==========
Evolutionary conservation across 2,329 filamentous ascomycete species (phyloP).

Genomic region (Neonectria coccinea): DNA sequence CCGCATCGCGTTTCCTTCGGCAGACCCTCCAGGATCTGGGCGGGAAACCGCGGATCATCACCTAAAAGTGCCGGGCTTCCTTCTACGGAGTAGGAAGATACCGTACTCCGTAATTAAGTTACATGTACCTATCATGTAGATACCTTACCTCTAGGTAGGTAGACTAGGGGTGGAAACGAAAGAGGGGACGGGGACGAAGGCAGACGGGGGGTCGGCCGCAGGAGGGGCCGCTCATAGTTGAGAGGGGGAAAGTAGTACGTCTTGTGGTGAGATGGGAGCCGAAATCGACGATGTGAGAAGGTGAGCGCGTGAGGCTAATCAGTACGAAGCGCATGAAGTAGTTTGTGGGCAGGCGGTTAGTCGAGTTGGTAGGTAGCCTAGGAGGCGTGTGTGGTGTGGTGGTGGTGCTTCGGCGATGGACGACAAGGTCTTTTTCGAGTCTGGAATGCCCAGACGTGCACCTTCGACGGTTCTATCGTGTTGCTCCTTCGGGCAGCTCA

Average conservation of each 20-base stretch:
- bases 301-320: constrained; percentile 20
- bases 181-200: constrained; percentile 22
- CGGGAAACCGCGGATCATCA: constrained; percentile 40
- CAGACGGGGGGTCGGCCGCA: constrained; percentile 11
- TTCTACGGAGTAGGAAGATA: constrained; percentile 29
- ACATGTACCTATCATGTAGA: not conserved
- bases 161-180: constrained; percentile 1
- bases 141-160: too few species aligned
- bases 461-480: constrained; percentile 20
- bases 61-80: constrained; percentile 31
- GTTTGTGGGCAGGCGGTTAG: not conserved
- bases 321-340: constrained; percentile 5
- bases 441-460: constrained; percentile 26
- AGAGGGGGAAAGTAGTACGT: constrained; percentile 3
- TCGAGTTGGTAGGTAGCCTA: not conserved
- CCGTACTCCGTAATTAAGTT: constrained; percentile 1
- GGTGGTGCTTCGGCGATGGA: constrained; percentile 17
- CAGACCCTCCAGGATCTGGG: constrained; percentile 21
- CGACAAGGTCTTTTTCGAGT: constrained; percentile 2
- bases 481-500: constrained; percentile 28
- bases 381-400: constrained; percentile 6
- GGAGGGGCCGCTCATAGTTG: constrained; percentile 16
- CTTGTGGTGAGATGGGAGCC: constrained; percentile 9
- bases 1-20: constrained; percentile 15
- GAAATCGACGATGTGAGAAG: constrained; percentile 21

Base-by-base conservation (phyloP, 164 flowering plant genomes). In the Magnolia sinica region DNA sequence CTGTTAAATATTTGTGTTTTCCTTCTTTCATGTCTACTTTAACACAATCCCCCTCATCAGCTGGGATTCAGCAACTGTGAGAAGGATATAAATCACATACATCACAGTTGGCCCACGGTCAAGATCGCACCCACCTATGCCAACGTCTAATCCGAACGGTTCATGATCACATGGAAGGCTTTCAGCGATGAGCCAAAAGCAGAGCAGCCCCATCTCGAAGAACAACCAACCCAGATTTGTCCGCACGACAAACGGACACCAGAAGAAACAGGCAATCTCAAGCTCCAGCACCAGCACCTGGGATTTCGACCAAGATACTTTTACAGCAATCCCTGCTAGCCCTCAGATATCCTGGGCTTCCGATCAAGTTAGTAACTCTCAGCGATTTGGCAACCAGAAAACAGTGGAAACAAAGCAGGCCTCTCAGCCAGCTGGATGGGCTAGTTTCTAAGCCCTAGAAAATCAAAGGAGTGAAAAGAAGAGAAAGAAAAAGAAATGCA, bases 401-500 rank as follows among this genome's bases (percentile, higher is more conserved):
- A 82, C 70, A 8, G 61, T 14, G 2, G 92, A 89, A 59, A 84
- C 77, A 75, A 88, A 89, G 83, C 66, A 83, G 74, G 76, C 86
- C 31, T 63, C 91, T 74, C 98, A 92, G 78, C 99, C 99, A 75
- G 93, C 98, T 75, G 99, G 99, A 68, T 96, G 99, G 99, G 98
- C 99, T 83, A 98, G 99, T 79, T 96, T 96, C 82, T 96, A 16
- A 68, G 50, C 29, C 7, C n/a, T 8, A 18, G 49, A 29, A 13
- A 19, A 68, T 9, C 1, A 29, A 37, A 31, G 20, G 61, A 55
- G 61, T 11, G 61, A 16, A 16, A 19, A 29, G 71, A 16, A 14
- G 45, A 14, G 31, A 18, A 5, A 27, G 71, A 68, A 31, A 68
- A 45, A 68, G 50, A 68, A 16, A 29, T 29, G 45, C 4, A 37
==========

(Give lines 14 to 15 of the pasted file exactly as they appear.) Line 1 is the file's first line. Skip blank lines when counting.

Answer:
- GTTTGTGGGCAGGCGGTTAG: not conserved
- bases 321-340: constrained; percentile 5